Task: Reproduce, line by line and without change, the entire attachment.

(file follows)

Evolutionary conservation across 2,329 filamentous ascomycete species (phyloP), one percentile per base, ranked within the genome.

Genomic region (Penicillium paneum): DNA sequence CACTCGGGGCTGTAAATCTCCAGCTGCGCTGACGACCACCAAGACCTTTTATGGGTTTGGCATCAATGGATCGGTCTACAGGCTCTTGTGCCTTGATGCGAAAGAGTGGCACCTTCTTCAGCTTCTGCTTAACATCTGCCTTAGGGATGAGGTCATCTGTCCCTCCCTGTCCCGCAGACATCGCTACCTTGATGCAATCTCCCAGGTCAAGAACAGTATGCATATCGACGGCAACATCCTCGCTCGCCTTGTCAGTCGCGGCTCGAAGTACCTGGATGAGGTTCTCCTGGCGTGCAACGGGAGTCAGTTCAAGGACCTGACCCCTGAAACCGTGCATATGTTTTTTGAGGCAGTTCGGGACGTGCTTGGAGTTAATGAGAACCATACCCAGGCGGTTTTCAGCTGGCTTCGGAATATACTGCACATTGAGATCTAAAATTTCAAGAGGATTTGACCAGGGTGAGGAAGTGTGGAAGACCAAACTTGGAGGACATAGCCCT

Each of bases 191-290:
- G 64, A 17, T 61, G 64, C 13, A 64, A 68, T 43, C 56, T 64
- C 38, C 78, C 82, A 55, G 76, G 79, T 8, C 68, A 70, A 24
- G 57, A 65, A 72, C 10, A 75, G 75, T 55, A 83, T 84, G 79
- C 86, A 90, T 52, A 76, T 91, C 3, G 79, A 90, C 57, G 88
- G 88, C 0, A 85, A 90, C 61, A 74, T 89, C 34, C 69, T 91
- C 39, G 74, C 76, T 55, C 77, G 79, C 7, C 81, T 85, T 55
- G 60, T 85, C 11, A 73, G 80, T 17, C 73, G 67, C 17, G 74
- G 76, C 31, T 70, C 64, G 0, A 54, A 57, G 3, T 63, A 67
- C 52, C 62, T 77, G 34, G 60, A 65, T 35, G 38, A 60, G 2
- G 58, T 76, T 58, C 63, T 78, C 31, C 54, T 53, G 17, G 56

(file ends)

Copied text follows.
Evolutionary conservation across 2,329 filamentous ascomycete species (phyloP), one percentile per base, ranked within the genome.

Genomic region (Penicillium paneum): DNA sequence CACTCGGGGCTGTAAATCTCCAGCTGCGCTGACGACCACCAAGACCTTTTATGGGTTTGGCATCAATGGATCGGTCTACAGGCTCTTGTGCCTTGATGCGAAAGAGTGGCACCTTCTTCAGCTTCTGCTTAACATCTGCCTTAGGGATGAGGTCATCTGTCCCTCCCTGTCCCGCAGACATCGCTACCTTGATGCAATCTCCCAGGTCAAGAACAGTATGCATATCGACGGCAACATCCTCGCTCGCCTTGTCAGTCGCGGCTCGAAGTACCTGGATGAGGTTCTCCTGGCGTGCAACGGGAGTCAGTTCAAGGACCTGACCCCTGAAACCGTGCATATGTTTTTTGAGGCAGTTCGGGACGTGCTTGGAGTTAATGAGAACCATACCCAGGCGGTTTTCAGCTGGCTTCGGAATATACTGCACATTGAGATCTAAAATTTCAAGAGGATTTGACCAGGGTGAGGAAGTGTGGAAGACCAAACTTGGAGGACATAGCCCT

Each of bases 191-290:
- G 64, A 17, T 61, G 64, C 13, A 64, A 68, T 43, C 56, T 64
- C 38, C 78, C 82, A 55, G 76, G 79, T 8, C 68, A 70, A 24
- G 57, A 65, A 72, C 10, A 75, G 75, T 55, A 83, T 84, G 79
- C 86, A 90, T 52, A 76, T 91, C 3, G 79, A 90, C 57, G 88
- G 88, C 0, A 85, A 90, C 61, A 74, T 89, C 34, C 69, T 91
- C 39, G 74, C 76, T 55, C 77, G 79, C 7, C 81, T 85, T 55
- G 60, T 85, C 11, A 73, G 80, T 17, C 73, G 67, C 17, G 74
- G 76, C 31, T 70, C 64, G 0, A 54, A 57, G 3, T 63, A 67
- C 52, C 62, T 77, G 34, G 60, A 65, T 35, G 38, A 60, G 2
- G 58, T 76, T 58, C 63, T 78, C 31, C 54, T 53, G 17, G 56